Conrado Juárez, 52, is arraigned at Manhattan Criminal Court for the alleged murder of four-year-old Anjelica Castillo, nicknamed "Baby Hope," Saturday, October 12, 2013, in New York. (AP Photo/John Minchillo)

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On July 23 1991, construction workers near the Henry Hudson Parkway in Manhattan found an Igloo cooler with the partially decomposed remains of a toddler-aged girl inside. According to the chief NYC medical examiner, the cause of death was asphyxia, and further testing revealed that the young girl had semen in her rectum when she died.

No one reported the girl missing, and for over two decades, police had no real leads.

But in 2013, NYPD detectives finally received a solid tip about the girl whom the police had taken to calling "Baby Hope." Officers soon arrested Conrado Juárez, then 52 and a cousin of the murdered girl, in connection with the crime. After a marathon interrogation, he confessed to sexually assaulting the toddler and smothering her—a confession Juárez's attorney says was coerced and unlawful because his client was denied a lawyer after requesting one.

A few days after Juárez was arraigned in court, he gave an interview to a New York Times reporter. He told the journalist, Francis Robles, that he was pressured into confessing, and that even though he did help dispose of the young girl's body with another relative, he did not kill her. Now the Manhattan District Attorney's office wants Robles to take the stand and testify about her conversation with Juárez—and turn over any notes she might have, testing New York's shield law that protects reporters from betraying their sources.

The prosecution insists Robles's testimony and notes are "critical" and "necessary" to the case—and thus meet the legal threshold to pierce the shield law, even though Juárez did not confess to her. His lawyer, meanwhile, says the DA is calling on Robles simply to prop up a weak case. The government, defense attorney Michael Croce says, is just "shinning up a pile of crap." An appellate court may rule as soon as this week on whether Robles has to testify—a decision that could have a chilling effect for reporters covering the criminal justice system in America.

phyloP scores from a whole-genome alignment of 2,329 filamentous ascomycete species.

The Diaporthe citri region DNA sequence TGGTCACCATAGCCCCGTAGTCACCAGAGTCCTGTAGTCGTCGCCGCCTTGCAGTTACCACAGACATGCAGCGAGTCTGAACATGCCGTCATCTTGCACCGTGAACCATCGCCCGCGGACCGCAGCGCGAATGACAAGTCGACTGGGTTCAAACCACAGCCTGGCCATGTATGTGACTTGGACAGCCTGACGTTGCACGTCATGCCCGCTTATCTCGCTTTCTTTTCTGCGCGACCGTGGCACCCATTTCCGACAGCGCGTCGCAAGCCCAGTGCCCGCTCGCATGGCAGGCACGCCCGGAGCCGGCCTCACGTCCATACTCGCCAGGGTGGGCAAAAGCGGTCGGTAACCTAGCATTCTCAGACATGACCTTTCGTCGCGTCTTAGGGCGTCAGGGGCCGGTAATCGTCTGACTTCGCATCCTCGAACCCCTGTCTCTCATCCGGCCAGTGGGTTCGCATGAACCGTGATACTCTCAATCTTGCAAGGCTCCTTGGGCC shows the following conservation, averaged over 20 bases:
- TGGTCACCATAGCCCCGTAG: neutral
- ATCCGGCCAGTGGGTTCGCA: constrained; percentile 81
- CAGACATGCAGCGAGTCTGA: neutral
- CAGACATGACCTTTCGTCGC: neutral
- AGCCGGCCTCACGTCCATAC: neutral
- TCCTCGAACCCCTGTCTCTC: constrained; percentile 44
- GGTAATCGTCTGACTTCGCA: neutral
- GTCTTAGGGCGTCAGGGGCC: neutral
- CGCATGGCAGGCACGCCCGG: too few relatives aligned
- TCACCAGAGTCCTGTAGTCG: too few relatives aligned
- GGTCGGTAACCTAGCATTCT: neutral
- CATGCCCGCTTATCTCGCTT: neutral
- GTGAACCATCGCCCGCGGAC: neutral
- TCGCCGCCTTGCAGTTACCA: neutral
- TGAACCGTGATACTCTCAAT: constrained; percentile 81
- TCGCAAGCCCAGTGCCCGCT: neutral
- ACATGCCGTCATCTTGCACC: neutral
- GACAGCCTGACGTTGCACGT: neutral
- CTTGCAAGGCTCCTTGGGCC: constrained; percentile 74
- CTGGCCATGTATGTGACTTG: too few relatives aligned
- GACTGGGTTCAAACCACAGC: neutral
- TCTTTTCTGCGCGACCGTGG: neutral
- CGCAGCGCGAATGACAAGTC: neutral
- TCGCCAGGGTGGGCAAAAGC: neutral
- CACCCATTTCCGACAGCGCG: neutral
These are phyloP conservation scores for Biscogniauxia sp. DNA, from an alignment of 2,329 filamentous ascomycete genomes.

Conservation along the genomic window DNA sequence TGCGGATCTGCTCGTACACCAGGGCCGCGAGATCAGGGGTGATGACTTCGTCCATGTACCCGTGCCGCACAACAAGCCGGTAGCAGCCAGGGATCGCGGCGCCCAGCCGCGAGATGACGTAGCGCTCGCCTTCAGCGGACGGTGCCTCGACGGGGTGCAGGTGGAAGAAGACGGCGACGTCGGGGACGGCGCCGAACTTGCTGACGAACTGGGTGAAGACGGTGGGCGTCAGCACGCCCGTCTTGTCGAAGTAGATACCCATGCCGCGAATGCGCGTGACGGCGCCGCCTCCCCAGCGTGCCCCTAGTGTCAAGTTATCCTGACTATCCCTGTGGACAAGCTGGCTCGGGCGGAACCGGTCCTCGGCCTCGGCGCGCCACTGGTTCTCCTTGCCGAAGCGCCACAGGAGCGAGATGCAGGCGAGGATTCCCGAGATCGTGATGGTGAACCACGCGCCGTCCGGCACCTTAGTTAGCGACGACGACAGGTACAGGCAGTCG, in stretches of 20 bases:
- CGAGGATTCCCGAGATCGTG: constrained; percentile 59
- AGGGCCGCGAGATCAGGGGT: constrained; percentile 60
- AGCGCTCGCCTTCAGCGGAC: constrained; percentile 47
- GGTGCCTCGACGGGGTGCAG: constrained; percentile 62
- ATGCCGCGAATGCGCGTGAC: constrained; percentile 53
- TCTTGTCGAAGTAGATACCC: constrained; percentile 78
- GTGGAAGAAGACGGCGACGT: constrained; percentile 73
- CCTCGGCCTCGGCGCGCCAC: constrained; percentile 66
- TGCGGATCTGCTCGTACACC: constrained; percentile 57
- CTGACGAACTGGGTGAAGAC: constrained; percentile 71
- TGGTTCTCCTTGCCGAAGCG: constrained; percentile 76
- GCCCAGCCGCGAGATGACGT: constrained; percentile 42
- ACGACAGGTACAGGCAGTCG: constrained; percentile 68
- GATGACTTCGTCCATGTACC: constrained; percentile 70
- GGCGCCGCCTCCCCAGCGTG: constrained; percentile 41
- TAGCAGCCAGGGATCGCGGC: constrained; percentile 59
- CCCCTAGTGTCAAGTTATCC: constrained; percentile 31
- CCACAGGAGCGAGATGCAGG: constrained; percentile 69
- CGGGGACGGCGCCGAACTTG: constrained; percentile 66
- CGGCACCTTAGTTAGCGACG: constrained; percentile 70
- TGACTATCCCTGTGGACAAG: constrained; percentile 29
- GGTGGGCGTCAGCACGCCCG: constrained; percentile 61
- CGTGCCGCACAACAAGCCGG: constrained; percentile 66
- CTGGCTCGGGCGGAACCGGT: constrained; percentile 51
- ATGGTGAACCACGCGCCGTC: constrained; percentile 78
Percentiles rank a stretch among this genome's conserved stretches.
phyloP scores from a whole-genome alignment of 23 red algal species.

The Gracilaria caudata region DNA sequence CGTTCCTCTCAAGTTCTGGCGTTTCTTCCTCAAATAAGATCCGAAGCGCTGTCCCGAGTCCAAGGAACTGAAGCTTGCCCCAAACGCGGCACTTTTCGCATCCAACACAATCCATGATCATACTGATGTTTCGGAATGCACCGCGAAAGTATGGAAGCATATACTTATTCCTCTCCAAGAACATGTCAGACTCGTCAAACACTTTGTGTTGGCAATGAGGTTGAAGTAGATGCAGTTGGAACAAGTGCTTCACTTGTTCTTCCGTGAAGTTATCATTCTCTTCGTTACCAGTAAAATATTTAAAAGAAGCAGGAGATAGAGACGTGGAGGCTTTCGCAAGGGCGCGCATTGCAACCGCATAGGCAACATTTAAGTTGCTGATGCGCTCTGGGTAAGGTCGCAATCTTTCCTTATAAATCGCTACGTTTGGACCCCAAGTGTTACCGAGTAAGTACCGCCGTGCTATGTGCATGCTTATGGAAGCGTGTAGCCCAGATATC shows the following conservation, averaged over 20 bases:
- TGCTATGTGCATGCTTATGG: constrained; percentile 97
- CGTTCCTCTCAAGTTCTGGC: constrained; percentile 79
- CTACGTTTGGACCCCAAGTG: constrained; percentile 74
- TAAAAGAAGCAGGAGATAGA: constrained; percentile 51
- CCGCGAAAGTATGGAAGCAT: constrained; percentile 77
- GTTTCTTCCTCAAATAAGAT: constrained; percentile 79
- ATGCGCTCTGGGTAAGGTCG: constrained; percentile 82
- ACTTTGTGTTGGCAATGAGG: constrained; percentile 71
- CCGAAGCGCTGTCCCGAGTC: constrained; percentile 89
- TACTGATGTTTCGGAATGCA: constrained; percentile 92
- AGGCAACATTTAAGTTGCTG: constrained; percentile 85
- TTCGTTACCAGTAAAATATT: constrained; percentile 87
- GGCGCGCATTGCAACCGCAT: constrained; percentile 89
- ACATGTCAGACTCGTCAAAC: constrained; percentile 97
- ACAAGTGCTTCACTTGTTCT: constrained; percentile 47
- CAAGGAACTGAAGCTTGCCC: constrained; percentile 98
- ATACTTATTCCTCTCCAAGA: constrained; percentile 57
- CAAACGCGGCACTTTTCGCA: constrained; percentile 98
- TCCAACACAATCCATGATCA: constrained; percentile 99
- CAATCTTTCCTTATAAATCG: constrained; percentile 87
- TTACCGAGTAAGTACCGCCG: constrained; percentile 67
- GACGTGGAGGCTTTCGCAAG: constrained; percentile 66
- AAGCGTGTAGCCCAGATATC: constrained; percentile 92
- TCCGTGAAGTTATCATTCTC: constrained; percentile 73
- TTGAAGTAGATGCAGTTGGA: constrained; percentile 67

Baby Hope's real name is Anjelica Castillo, and according to the man accused of killing her, her life was as bitter as it was short. She and her sister, Maribel, were given over to their father—Juárez's uncle—after he and their mother split. The father was unwilling to actually raise the girls, Juárez said, and showed up unannounced at the Astoria apartment of the defendant's sister Balvina Juárez Ramírez. A lamp factory employee in her 40s with no children of her own, Ramírez took the girls in, and no one in the family heard from the father again.

According to court documents and Juárez, Ramírez's apartment was a hub for undocumented family members working low-wage jobs throughout the five boroughs. Uncles and cousins came and went, and children were dropped off and then gathered again after graveyard shifts were completed. Juárez would spend the night there on the occasions he had to be at his nearby job early the next day.

The tip received by police centered on a woman who had a conversation with Baby Hope's sister and led to a series of interviews with family members—and then Juárez.

After he was arrested in October 2013, two cops interrogated him with a Spanish-speaking detective serving as an interpreter. Initially, cops said, Juárez waived his right to silence and a lawyer, and no recording was made. Eventually, Melissa Mourges, the head of the cold case unit for the DA's office and current prosecutor for the case, joined the officers, and a camera was turned on. As James C. McKinley Jr.—who saw the videotaped confession in court—reported for the Times, Juárez "seemed confused. He initially said he did not want to talk, but then when he was shown the waiver to his right to silence he had signed earlier in the morning, he agreed to answer questions."